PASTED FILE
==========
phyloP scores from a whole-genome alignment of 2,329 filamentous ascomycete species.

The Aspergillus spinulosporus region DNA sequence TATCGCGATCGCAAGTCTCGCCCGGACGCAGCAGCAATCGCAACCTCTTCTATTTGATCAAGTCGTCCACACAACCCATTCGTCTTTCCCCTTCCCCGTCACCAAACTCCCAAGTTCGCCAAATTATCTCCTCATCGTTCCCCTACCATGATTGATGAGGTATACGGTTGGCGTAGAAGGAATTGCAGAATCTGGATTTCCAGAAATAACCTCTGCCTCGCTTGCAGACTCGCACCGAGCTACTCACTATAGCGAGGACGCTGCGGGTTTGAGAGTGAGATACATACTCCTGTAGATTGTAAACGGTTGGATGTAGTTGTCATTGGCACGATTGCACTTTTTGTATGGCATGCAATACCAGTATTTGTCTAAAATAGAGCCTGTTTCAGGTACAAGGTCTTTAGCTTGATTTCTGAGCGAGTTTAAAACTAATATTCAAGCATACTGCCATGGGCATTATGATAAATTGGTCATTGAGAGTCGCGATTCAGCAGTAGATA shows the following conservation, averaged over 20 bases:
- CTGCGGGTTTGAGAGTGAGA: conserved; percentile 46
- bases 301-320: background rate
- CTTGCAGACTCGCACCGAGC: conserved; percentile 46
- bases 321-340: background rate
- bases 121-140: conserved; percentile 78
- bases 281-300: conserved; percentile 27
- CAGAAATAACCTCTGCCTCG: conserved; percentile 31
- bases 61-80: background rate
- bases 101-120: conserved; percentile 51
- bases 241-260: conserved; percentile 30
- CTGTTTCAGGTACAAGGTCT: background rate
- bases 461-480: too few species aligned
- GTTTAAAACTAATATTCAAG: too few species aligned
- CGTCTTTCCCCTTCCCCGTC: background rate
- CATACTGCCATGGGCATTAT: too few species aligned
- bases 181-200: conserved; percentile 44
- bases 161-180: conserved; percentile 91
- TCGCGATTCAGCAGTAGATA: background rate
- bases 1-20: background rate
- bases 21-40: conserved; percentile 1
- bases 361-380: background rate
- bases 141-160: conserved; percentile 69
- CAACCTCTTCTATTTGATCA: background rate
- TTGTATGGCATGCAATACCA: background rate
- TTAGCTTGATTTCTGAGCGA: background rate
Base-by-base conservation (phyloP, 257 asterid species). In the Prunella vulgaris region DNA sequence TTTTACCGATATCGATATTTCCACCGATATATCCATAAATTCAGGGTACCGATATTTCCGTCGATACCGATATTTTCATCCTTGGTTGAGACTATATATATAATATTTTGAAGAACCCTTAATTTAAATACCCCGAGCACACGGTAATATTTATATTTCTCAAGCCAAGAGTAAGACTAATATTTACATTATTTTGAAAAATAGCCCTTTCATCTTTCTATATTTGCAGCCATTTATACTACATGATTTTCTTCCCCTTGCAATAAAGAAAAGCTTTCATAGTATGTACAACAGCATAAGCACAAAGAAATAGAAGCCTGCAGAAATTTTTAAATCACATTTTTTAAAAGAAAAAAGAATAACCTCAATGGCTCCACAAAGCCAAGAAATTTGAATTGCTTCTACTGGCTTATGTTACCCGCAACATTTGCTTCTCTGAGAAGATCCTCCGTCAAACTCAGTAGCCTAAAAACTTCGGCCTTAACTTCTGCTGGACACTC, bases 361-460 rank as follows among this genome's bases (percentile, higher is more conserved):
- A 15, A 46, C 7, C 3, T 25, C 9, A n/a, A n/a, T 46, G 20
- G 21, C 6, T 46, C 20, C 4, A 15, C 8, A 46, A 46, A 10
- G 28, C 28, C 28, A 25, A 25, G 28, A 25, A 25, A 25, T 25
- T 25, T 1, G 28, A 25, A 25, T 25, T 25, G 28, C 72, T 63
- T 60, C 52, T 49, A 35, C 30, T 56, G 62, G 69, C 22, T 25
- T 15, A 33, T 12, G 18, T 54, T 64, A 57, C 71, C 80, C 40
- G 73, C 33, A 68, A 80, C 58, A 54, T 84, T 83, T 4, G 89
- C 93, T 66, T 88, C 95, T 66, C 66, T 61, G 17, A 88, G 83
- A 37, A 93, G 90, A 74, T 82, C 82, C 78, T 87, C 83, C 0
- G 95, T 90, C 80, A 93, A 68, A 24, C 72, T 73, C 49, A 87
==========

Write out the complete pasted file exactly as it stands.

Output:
phyloP scores from a whole-genome alignment of 2,329 filamentous ascomycete species.

The Aspergillus spinulosporus region DNA sequence TATCGCGATCGCAAGTCTCGCCCGGACGCAGCAGCAATCGCAACCTCTTCTATTTGATCAAGTCGTCCACACAACCCATTCGTCTTTCCCCTTCCCCGTCACCAAACTCCCAAGTTCGCCAAATTATCTCCTCATCGTTCCCCTACCATGATTGATGAGGTATACGGTTGGCGTAGAAGGAATTGCAGAATCTGGATTTCCAGAAATAACCTCTGCCTCGCTTGCAGACTCGCACCGAGCTACTCACTATAGCGAGGACGCTGCGGGTTTGAGAGTGAGATACATACTCCTGTAGATTGTAAACGGTTGGATGTAGTTGTCATTGGCACGATTGCACTTTTTGTATGGCATGCAATACCAGTATTTGTCTAAAATAGAGCCTGTTTCAGGTACAAGGTCTTTAGCTTGATTTCTGAGCGAGTTTAAAACTAATATTCAAGCATACTGCCATGGGCATTATGATAAATTGGTCATTGAGAGTCGCGATTCAGCAGTAGATA shows the following conservation, averaged over 20 bases:
- CTGCGGGTTTGAGAGTGAGA: conserved; percentile 46
- bases 301-320: background rate
- CTTGCAGACTCGCACCGAGC: conserved; percentile 46
- bases 321-340: background rate
- bases 121-140: conserved; percentile 78
- bases 281-300: conserved; percentile 27
- CAGAAATAACCTCTGCCTCG: conserved; percentile 31
- bases 61-80: background rate
- bases 101-120: conserved; percentile 51
- bases 241-260: conserved; percentile 30
- CTGTTTCAGGTACAAGGTCT: background rate
- bases 461-480: too few species aligned
- GTTTAAAACTAATATTCAAG: too few species aligned
- CGTCTTTCCCCTTCCCCGTC: background rate
- CATACTGCCATGGGCATTAT: too few species aligned
- bases 181-200: conserved; percentile 44
- bases 161-180: conserved; percentile 91
- TCGCGATTCAGCAGTAGATA: background rate
- bases 1-20: background rate
- bases 21-40: conserved; percentile 1
- bases 361-380: background rate
- bases 141-160: conserved; percentile 69
- CAACCTCTTCTATTTGATCA: background rate
- TTGTATGGCATGCAATACCA: background rate
- TTAGCTTGATTTCTGAGCGA: background rate
Base-by-base conservation (phyloP, 257 asterid species). In the Prunella vulgaris region DNA sequence TTTTACCGATATCGATATTTCCACCGATATATCCATAAATTCAGGGTACCGATATTTCCGTCGATACCGATATTTTCATCCTTGGTTGAGACTATATATATAATATTTTGAAGAACCCTTAATTTAAATACCCCGAGCACACGGTAATATTTATATTTCTCAAGCCAAGAGTAAGACTAATATTTACATTATTTTGAAAAATAGCCCTTTCATCTTTCTATATTTGCAGCCATTTATACTACATGATTTTCTTCCCCTTGCAATAAAGAAAAGCTTTCATAGTATGTACAACAGCATAAGCACAAAGAAATAGAAGCCTGCAGAAATTTTTAAATCACATTTTTTAAAAGAAAAAAGAATAACCTCAATGGCTCCACAAAGCCAAGAAATTTGAATTGCTTCTACTGGCTTATGTTACCCGCAACATTTGCTTCTCTGAGAAGATCCTCCGTCAAACTCAGTAGCCTAAAAACTTCGGCCTTAACTTCTGCTGGACACTC, bases 361-460 rank as follows among this genome's bases (percentile, higher is more conserved):
- A 15, A 46, C 7, C 3, T 25, C 9, A n/a, A n/a, T 46, G 20
- G 21, C 6, T 46, C 20, C 4, A 15, C 8, A 46, A 46, A 10
- G 28, C 28, C 28, A 25, A 25, G 28, A 25, A 25, A 25, T 25
- T 25, T 1, G 28, A 25, A 25, T 25, T 25, G 28, C 72, T 63
- T 60, C 52, T 49, A 35, C 30, T 56, G 62, G 69, C 22, T 25
- T 15, A 33, T 12, G 18, T 54, T 64, A 57, C 71, C 80, C 40
- G 73, C 33, A 68, A 80, C 58, A 54, T 84, T 83, T 4, G 89
- C 93, T 66, T 88, C 95, T 66, C 66, T 61, G 17, A 88, G 83
- A 37, A 93, G 90, A 74, T 82, C 82, C 78, T 87, C 83, C 0
- G 95, T 90, C 80, A 93, A 68, A 24, C 72, T 73, C 49, A 87